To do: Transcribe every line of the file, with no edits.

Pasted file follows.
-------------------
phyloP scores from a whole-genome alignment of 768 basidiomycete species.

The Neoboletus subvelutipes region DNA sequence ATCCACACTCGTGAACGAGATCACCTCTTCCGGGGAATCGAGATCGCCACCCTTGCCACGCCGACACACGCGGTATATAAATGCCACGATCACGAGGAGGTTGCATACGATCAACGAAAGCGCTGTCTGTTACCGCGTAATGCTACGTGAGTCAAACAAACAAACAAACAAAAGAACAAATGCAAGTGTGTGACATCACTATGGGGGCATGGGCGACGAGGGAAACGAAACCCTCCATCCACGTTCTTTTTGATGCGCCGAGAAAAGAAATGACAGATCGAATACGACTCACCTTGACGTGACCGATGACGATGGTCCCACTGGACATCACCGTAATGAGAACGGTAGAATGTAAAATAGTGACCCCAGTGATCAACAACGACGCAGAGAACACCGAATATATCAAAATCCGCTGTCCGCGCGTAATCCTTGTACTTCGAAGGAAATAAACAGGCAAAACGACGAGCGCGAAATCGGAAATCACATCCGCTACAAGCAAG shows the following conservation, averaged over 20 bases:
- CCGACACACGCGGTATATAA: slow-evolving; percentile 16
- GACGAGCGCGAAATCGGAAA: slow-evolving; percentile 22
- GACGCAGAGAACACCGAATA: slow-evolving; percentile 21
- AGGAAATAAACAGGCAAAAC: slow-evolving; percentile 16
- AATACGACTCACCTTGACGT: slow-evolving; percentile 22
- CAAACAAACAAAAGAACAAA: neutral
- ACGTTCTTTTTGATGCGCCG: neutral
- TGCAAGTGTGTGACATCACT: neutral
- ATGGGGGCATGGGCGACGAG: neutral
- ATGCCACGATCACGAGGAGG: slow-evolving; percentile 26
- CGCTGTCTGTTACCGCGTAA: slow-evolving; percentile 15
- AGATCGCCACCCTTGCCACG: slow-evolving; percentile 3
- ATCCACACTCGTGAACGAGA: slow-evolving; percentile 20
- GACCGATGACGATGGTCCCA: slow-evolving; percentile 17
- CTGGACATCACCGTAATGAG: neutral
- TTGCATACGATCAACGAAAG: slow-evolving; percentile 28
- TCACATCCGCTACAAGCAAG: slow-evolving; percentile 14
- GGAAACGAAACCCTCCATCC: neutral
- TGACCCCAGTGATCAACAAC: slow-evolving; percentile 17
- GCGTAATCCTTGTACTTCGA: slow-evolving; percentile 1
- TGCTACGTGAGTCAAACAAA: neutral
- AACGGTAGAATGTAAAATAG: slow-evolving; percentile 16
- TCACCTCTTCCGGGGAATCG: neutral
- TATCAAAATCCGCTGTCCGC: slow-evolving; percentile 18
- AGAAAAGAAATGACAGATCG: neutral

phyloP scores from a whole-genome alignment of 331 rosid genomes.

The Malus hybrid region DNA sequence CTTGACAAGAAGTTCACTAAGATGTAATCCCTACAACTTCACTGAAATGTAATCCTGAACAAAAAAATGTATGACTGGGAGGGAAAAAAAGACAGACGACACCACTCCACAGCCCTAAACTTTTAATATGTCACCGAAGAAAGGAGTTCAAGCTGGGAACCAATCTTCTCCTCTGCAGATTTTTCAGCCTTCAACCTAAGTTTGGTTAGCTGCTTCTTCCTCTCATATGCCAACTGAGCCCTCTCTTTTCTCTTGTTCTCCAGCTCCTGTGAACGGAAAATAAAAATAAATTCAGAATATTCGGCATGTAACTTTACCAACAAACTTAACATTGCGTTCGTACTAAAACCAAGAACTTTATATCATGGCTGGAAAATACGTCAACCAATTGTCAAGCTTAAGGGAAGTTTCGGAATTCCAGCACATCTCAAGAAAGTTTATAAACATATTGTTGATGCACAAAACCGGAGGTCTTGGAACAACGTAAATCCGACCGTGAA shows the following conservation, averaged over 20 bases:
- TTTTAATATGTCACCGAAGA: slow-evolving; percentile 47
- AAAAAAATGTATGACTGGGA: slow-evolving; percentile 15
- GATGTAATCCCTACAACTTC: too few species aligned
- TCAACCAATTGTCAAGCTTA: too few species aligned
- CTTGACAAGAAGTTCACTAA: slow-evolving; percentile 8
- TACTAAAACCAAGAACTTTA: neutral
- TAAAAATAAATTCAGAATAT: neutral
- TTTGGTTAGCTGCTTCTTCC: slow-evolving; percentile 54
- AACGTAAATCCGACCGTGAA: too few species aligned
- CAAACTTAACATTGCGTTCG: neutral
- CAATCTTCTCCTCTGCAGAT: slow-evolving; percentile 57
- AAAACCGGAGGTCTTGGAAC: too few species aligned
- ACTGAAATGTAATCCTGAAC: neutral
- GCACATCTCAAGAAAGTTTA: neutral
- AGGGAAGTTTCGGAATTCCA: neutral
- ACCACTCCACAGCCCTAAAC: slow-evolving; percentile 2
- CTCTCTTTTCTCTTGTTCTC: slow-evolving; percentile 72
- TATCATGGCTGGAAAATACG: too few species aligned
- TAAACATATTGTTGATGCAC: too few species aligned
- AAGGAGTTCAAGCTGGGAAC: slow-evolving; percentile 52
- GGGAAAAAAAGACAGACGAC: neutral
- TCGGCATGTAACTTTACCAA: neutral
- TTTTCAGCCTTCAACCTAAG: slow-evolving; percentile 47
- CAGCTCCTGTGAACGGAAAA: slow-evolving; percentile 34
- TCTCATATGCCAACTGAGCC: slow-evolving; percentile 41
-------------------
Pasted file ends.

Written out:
phyloP scores from a whole-genome alignment of 768 basidiomycete species.

The Neoboletus subvelutipes region DNA sequence ATCCACACTCGTGAACGAGATCACCTCTTCCGGGGAATCGAGATCGCCACCCTTGCCACGCCGACACACGCGGTATATAAATGCCACGATCACGAGGAGGTTGCATACGATCAACGAAAGCGCTGTCTGTTACCGCGTAATGCTACGTGAGTCAAACAAACAAACAAACAAAAGAACAAATGCAAGTGTGTGACATCACTATGGGGGCATGGGCGACGAGGGAAACGAAACCCTCCATCCACGTTCTTTTTGATGCGCCGAGAAAAGAAATGACAGATCGAATACGACTCACCTTGACGTGACCGATGACGATGGTCCCACTGGACATCACCGTAATGAGAACGGTAGAATGTAAAATAGTGACCCCAGTGATCAACAACGACGCAGAGAACACCGAATATATCAAAATCCGCTGTCCGCGCGTAATCCTTGTACTTCGAAGGAAATAAACAGGCAAAACGACGAGCGCGAAATCGGAAATCACATCCGCTACAAGCAAG shows the following conservation, averaged over 20 bases:
- CCGACACACGCGGTATATAA: slow-evolving; percentile 16
- GACGAGCGCGAAATCGGAAA: slow-evolving; percentile 22
- GACGCAGAGAACACCGAATA: slow-evolving; percentile 21
- AGGAAATAAACAGGCAAAAC: slow-evolving; percentile 16
- AATACGACTCACCTTGACGT: slow-evolving; percentile 22
- CAAACAAACAAAAGAACAAA: neutral
- ACGTTCTTTTTGATGCGCCG: neutral
- TGCAAGTGTGTGACATCACT: neutral
- ATGGGGGCATGGGCGACGAG: neutral
- ATGCCACGATCACGAGGAGG: slow-evolving; percentile 26
- CGCTGTCTGTTACCGCGTAA: slow-evolving; percentile 15
- AGATCGCCACCCTTGCCACG: slow-evolving; percentile 3
- ATCCACACTCGTGAACGAGA: slow-evolving; percentile 20
- GACCGATGACGATGGTCCCA: slow-evolving; percentile 17
- CTGGACATCACCGTAATGAG: neutral
- TTGCATACGATCAACGAAAG: slow-evolving; percentile 28
- TCACATCCGCTACAAGCAAG: slow-evolving; percentile 14
- GGAAACGAAACCCTCCATCC: neutral
- TGACCCCAGTGATCAACAAC: slow-evolving; percentile 17
- GCGTAATCCTTGTACTTCGA: slow-evolving; percentile 1
- TGCTACGTGAGTCAAACAAA: neutral
- AACGGTAGAATGTAAAATAG: slow-evolving; percentile 16
- TCACCTCTTCCGGGGAATCG: neutral
- TATCAAAATCCGCTGTCCGC: slow-evolving; percentile 18
- AGAAAAGAAATGACAGATCG: neutral

phyloP scores from a whole-genome alignment of 331 rosid genomes.

The Malus hybrid region DNA sequence CTTGACAAGAAGTTCACTAAGATGTAATCCCTACAACTTCACTGAAATGTAATCCTGAACAAAAAAATGTATGACTGGGAGGGAAAAAAAGACAGACGACACCACTCCACAGCCCTAAACTTTTAATATGTCACCGAAGAAAGGAGTTCAAGCTGGGAACCAATCTTCTCCTCTGCAGATTTTTCAGCCTTCAACCTAAGTTTGGTTAGCTGCTTCTTCCTCTCATATGCCAACTGAGCCCTCTCTTTTCTCTTGTTCTCCAGCTCCTGTGAACGGAAAATAAAAATAAATTCAGAATATTCGGCATGTAACTTTACCAACAAACTTAACATTGCGTTCGTACTAAAACCAAGAACTTTATATCATGGCTGGAAAATACGTCAACCAATTGTCAAGCTTAAGGGAAGTTTCGGAATTCCAGCACATCTCAAGAAAGTTTATAAACATATTGTTGATGCACAAAACCGGAGGTCTTGGAACAACGTAAATCCGACCGTGAA shows the following conservation, averaged over 20 bases:
- TTTTAATATGTCACCGAAGA: slow-evolving; percentile 47
- AAAAAAATGTATGACTGGGA: slow-evolving; percentile 15
- GATGTAATCCCTACAACTTC: too few species aligned
- TCAACCAATTGTCAAGCTTA: too few species aligned
- CTTGACAAGAAGTTCACTAA: slow-evolving; percentile 8
- TACTAAAACCAAGAACTTTA: neutral
- TAAAAATAAATTCAGAATAT: neutral
- TTTGGTTAGCTGCTTCTTCC: slow-evolving; percentile 54
- AACGTAAATCCGACCGTGAA: too few species aligned
- CAAACTTAACATTGCGTTCG: neutral
- CAATCTTCTCCTCTGCAGAT: slow-evolving; percentile 57
- AAAACCGGAGGTCTTGGAAC: too few species aligned
- ACTGAAATGTAATCCTGAAC: neutral
- GCACATCTCAAGAAAGTTTA: neutral
- AGGGAAGTTTCGGAATTCCA: neutral
- ACCACTCCACAGCCCTAAAC: slow-evolving; percentile 2
- CTCTCTTTTCTCTTGTTCTC: slow-evolving; percentile 72
- TATCATGGCTGGAAAATACG: too few species aligned
- TAAACATATTGTTGATGCAC: too few species aligned
- AAGGAGTTCAAGCTGGGAAC: slow-evolving; percentile 52
- GGGAAAAAAAGACAGACGAC: neutral
- TCGGCATGTAACTTTACCAA: neutral
- TTTTCAGCCTTCAACCTAAG: slow-evolving; percentile 47
- CAGCTCCTGTGAACGGAAAA: slow-evolving; percentile 34
- TCTCATATGCCAACTGAGCC: slow-evolving; percentile 41